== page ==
After high school in 1998 at St Austin's Academy, Natasha didn't get a chance to go to university, something that she says she is not afraid to open up about.
Some of the courses she did included Desktop Publishing at Computer Pride Centre in Nairobi in 1998, Scriptwriting for Television offered by Mnet Africa in 2009, Feature Film Scriptwriting by One Fine Day Films in 2010, Scriptwriting for Short Films by Maisha Film Lab in 2010 and Scriptwriting for Pre-schoolers by Deutsche Welle in 2012 among others.
She offers: "Nowadays, I like to open up about it, perhaps to encourage young people not to despair in this journey of life. Even though growing up, we were wealthy, things took a drastic turn later on and I had to take the rough with the smooth. I did a course here and there and that was it for me. It was up to me to figure out what to do with this life of mine and movies were the guiding light. I hustled and bustled, reading scripts and books (free books and going online) to learn screen-writing. Many are the times I used to hang out at Alliance Francaise talking to fellow artistes, just to get a share of their experiences."
She alludes to the fact that right from a young age, she has always been fascinated by films.
"I love TV and film. I watched a tonne of it growing up and it was natural for me to want to be part of it any way I could. And since I loved writing in general, especially poetry, it's when I discovered screen-writing that I fell in love with it," she explains.
Her first breakthrough came when she got on a show called 'Uhondo' at the Kenya Broadcasting Corporation (KBC).
"I had a tiny teeny role and the producer, the late Isaac Baru, encouraged me to go into broadcasting and got me an audition at KBC. It was here that I made even more connections with film makers," she says.
After several years of news anchoring, Natasha decided to quit in 2008 and go full-time into film making.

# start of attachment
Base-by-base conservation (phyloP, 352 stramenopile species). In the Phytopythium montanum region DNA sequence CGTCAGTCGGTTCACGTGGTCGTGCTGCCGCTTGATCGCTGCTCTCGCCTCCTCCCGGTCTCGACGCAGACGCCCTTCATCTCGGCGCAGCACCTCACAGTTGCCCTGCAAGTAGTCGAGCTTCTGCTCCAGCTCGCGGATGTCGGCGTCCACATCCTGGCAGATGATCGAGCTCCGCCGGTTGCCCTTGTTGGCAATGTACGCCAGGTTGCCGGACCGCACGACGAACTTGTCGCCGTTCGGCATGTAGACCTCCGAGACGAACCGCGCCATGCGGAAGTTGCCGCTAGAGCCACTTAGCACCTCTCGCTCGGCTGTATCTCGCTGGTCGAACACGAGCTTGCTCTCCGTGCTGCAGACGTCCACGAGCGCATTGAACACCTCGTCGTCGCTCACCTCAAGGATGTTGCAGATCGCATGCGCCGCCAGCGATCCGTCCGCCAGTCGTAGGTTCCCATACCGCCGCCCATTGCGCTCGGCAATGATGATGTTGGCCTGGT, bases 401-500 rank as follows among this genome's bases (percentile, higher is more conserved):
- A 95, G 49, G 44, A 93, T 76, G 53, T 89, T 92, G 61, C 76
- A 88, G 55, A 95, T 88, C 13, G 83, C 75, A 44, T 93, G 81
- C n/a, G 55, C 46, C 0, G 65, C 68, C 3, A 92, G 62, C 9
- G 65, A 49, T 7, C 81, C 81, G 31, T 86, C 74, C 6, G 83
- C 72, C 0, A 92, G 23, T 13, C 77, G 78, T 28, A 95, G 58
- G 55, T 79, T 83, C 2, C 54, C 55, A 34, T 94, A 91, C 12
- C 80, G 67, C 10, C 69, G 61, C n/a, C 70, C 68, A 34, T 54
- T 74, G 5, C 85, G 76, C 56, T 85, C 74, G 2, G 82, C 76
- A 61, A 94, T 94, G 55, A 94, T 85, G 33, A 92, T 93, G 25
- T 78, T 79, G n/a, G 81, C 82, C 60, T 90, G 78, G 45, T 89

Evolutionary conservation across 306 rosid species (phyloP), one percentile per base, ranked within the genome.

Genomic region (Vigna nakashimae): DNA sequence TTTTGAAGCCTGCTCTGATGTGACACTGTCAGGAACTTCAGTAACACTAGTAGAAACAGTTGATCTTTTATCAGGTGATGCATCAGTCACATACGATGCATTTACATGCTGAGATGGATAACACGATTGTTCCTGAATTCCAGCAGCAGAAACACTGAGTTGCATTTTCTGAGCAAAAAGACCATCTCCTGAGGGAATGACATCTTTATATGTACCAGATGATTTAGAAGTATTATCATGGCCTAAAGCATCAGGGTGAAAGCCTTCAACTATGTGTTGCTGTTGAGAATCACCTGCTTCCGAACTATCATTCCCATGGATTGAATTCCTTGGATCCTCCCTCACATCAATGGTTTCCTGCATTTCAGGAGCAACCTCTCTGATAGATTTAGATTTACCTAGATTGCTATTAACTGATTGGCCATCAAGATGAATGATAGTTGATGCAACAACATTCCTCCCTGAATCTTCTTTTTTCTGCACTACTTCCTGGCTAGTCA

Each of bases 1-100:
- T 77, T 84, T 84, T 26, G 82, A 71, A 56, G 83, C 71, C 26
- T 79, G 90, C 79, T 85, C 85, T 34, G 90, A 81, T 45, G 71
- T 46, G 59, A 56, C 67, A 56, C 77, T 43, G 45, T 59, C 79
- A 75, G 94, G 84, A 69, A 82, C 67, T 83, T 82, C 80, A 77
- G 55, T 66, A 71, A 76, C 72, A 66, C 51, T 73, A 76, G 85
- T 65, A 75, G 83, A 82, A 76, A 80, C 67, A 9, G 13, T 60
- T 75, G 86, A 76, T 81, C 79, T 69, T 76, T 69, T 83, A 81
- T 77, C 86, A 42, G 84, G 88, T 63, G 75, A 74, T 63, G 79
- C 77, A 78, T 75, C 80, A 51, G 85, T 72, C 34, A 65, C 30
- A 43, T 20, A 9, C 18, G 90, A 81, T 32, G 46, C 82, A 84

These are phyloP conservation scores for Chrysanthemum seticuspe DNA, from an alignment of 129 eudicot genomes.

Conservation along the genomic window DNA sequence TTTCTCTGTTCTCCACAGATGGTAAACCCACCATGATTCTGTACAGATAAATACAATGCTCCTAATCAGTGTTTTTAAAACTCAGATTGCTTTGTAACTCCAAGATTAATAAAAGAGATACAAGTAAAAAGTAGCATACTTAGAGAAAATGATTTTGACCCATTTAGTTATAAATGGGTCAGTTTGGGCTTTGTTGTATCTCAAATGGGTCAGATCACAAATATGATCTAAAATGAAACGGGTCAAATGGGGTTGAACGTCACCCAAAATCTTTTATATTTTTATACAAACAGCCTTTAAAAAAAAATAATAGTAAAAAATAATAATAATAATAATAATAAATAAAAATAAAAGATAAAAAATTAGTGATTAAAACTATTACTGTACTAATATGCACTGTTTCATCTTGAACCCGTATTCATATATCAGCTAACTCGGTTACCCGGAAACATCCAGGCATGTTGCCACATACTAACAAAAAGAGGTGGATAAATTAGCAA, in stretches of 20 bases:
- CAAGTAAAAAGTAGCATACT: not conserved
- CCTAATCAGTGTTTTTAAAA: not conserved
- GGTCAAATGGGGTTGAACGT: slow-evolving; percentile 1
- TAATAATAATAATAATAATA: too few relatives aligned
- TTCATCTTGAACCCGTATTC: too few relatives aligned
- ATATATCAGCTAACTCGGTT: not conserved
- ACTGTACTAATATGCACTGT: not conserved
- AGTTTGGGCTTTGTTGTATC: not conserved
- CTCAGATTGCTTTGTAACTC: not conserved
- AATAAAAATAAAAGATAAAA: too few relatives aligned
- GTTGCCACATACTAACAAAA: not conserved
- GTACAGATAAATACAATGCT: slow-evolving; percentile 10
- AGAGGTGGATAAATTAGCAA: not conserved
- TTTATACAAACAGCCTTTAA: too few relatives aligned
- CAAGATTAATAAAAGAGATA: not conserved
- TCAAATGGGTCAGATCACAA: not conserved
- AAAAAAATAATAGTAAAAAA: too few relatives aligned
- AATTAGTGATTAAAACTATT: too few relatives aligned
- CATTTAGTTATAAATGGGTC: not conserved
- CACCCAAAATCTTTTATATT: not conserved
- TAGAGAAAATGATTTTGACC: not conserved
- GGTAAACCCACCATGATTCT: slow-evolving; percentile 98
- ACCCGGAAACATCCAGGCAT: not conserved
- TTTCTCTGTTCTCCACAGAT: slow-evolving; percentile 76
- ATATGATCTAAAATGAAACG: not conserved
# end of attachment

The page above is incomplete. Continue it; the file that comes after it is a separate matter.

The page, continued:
"At the start, it wasn't easy since getting even one contract was rare. I was still learning about the industry and didn't know how to break in. But as the days went by, thankfully, work kept on increasing. It was on a great show called 'Makutano Junction' that I got my first professional start as an actress and scriptwriter."
In the world of scriptwriting, Natasha says she has found great fulfilment and satisfaction, and would do it over and over again.
"Would you believe my days are so simple they could be viewed as boring? I wake up, have breakfast, look for inspiration, watch something then write, eat, sleep, dream. Then repeat it the following day. Few understand my job."
But according to her, one of the best parts about being a scriptwriter is telling stories in the most authentic way. One of her best moments came when her mother told her how proud she is of her after watching 'Veve'.
"I'm given a chance to show the world that Kenya is more than it's known for – not just wild animals and slums. Film is a universal language that all cultures can relate to and I am glad to be part of such a powerful impact."
As a single woman, she believes in setting values and living by them.
"I have learnt that not being myself is the worst thing I can do. I've had to work on not playing small so that I can fit in. I'm not interested in fitting in especially if it means putting myself, my capabilities and my dreams aside," she says.
"As a woman, you owe it to yourself to go for your dreams, even if you don't accomplish it all. It's better than doing nothing. "
Photo: Wilberforce Okwiri